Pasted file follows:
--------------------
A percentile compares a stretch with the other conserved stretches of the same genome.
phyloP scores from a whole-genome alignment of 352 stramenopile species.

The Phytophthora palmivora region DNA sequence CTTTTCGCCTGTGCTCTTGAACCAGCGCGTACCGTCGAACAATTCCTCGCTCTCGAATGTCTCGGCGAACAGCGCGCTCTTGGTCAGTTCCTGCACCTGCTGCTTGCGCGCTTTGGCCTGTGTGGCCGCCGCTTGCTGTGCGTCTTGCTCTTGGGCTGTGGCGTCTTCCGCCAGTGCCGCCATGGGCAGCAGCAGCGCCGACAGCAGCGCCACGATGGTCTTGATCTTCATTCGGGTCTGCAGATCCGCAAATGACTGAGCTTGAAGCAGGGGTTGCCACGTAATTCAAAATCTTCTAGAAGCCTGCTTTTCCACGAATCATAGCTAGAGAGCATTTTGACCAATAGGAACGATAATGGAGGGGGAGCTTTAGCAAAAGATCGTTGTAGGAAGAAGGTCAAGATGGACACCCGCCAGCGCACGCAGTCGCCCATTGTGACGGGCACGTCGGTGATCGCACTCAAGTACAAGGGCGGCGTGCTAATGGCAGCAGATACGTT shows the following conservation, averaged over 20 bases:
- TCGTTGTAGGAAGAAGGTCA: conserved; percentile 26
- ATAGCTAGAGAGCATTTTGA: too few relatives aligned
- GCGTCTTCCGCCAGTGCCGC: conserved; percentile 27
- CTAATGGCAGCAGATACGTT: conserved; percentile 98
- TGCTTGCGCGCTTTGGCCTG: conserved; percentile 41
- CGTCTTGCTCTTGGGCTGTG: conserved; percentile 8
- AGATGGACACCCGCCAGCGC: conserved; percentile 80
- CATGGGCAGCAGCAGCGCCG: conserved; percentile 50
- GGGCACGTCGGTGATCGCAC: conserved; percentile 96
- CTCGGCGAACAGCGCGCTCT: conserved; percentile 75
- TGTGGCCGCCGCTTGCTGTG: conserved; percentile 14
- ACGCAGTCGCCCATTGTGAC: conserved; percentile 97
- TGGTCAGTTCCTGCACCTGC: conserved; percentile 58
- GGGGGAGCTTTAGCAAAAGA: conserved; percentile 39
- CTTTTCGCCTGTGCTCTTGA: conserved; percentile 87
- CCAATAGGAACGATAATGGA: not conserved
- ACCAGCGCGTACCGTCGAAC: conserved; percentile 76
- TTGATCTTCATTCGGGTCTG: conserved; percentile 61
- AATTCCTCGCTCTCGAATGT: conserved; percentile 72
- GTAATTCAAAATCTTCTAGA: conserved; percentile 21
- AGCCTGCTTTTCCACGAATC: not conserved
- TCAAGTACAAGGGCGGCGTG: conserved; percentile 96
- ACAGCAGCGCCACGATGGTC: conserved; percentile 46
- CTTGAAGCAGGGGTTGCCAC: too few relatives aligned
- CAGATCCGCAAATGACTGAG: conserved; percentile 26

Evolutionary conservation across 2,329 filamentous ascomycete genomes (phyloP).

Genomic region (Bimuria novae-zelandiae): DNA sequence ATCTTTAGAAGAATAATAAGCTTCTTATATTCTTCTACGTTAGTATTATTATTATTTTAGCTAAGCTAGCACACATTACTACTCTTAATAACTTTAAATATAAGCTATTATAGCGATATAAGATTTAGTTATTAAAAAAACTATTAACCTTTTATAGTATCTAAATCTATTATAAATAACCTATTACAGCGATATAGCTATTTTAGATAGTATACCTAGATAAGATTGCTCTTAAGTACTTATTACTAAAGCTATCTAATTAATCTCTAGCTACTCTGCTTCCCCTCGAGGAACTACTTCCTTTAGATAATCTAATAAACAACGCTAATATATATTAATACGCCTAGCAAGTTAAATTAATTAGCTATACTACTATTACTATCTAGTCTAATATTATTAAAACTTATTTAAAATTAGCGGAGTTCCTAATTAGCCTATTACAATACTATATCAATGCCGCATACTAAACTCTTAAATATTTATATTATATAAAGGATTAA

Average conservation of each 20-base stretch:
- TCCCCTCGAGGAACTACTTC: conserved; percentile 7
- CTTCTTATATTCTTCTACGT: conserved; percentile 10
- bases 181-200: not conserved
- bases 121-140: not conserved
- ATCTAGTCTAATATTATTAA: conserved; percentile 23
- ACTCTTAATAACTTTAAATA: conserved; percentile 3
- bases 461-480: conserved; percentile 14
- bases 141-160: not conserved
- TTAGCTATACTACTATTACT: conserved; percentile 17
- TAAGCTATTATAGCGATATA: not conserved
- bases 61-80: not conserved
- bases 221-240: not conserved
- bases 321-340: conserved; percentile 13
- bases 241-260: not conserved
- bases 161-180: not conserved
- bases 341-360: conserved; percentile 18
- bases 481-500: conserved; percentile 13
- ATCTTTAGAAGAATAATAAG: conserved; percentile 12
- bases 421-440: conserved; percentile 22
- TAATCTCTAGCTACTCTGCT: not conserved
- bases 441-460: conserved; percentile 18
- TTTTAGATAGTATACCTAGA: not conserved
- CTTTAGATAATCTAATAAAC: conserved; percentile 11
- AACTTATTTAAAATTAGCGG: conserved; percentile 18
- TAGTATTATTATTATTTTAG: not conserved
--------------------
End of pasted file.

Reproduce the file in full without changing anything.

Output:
A percentile compares a stretch with the other conserved stretches of the same genome.
phyloP scores from a whole-genome alignment of 352 stramenopile species.

The Phytophthora palmivora region DNA sequence CTTTTCGCCTGTGCTCTTGAACCAGCGCGTACCGTCGAACAATTCCTCGCTCTCGAATGTCTCGGCGAACAGCGCGCTCTTGGTCAGTTCCTGCACCTGCTGCTTGCGCGCTTTGGCCTGTGTGGCCGCCGCTTGCTGTGCGTCTTGCTCTTGGGCTGTGGCGTCTTCCGCCAGTGCCGCCATGGGCAGCAGCAGCGCCGACAGCAGCGCCACGATGGTCTTGATCTTCATTCGGGTCTGCAGATCCGCAAATGACTGAGCTTGAAGCAGGGGTTGCCACGTAATTCAAAATCTTCTAGAAGCCTGCTTTTCCACGAATCATAGCTAGAGAGCATTTTGACCAATAGGAACGATAATGGAGGGGGAGCTTTAGCAAAAGATCGTTGTAGGAAGAAGGTCAAGATGGACACCCGCCAGCGCACGCAGTCGCCCATTGTGACGGGCACGTCGGTGATCGCACTCAAGTACAAGGGCGGCGTGCTAATGGCAGCAGATACGTT shows the following conservation, averaged over 20 bases:
- TCGTTGTAGGAAGAAGGTCA: conserved; percentile 26
- ATAGCTAGAGAGCATTTTGA: too few relatives aligned
- GCGTCTTCCGCCAGTGCCGC: conserved; percentile 27
- CTAATGGCAGCAGATACGTT: conserved; percentile 98
- TGCTTGCGCGCTTTGGCCTG: conserved; percentile 41
- CGTCTTGCTCTTGGGCTGTG: conserved; percentile 8
- AGATGGACACCCGCCAGCGC: conserved; percentile 80
- CATGGGCAGCAGCAGCGCCG: conserved; percentile 50
- GGGCACGTCGGTGATCGCAC: conserved; percentile 96
- CTCGGCGAACAGCGCGCTCT: conserved; percentile 75
- TGTGGCCGCCGCTTGCTGTG: conserved; percentile 14
- ACGCAGTCGCCCATTGTGAC: conserved; percentile 97
- TGGTCAGTTCCTGCACCTGC: conserved; percentile 58
- GGGGGAGCTTTAGCAAAAGA: conserved; percentile 39
- CTTTTCGCCTGTGCTCTTGA: conserved; percentile 87
- CCAATAGGAACGATAATGGA: not conserved
- ACCAGCGCGTACCGTCGAAC: conserved; percentile 76
- TTGATCTTCATTCGGGTCTG: conserved; percentile 61
- AATTCCTCGCTCTCGAATGT: conserved; percentile 72
- GTAATTCAAAATCTTCTAGA: conserved; percentile 21
- AGCCTGCTTTTCCACGAATC: not conserved
- TCAAGTACAAGGGCGGCGTG: conserved; percentile 96
- ACAGCAGCGCCACGATGGTC: conserved; percentile 46
- CTTGAAGCAGGGGTTGCCAC: too few relatives aligned
- CAGATCCGCAAATGACTGAG: conserved; percentile 26

Evolutionary conservation across 2,329 filamentous ascomycete genomes (phyloP).

Genomic region (Bimuria novae-zelandiae): DNA sequence ATCTTTAGAAGAATAATAAGCTTCTTATATTCTTCTACGTTAGTATTATTATTATTTTAGCTAAGCTAGCACACATTACTACTCTTAATAACTTTAAATATAAGCTATTATAGCGATATAAGATTTAGTTATTAAAAAAACTATTAACCTTTTATAGTATCTAAATCTATTATAAATAACCTATTACAGCGATATAGCTATTTTAGATAGTATACCTAGATAAGATTGCTCTTAAGTACTTATTACTAAAGCTATCTAATTAATCTCTAGCTACTCTGCTTCCCCTCGAGGAACTACTTCCTTTAGATAATCTAATAAACAACGCTAATATATATTAATACGCCTAGCAAGTTAAATTAATTAGCTATACTACTATTACTATCTAGTCTAATATTATTAAAACTTATTTAAAATTAGCGGAGTTCCTAATTAGCCTATTACAATACTATATCAATGCCGCATACTAAACTCTTAAATATTTATATTATATAAAGGATTAA

Average conservation of each 20-base stretch:
- TCCCCTCGAGGAACTACTTC: conserved; percentile 7
- CTTCTTATATTCTTCTACGT: conserved; percentile 10
- bases 181-200: not conserved
- bases 121-140: not conserved
- ATCTAGTCTAATATTATTAA: conserved; percentile 23
- ACTCTTAATAACTTTAAATA: conserved; percentile 3
- bases 461-480: conserved; percentile 14
- bases 141-160: not conserved
- TTAGCTATACTACTATTACT: conserved; percentile 17
- TAAGCTATTATAGCGATATA: not conserved
- bases 61-80: not conserved
- bases 221-240: not conserved
- bases 321-340: conserved; percentile 13
- bases 241-260: not conserved
- bases 161-180: not conserved
- bases 341-360: conserved; percentile 18
- bases 481-500: conserved; percentile 13
- ATCTTTAGAAGAATAATAAG: conserved; percentile 12
- bases 421-440: conserved; percentile 22
- TAATCTCTAGCTACTCTGCT: not conserved
- bases 441-460: conserved; percentile 18
- TTTTAGATAGTATACCTAGA: not conserved
- CTTTAGATAATCTAATAAAC: conserved; percentile 11
- AACTTATTTAAAATTAGCGG: conserved; percentile 18
- TAGTATTATTATTATTTTAG: not conserved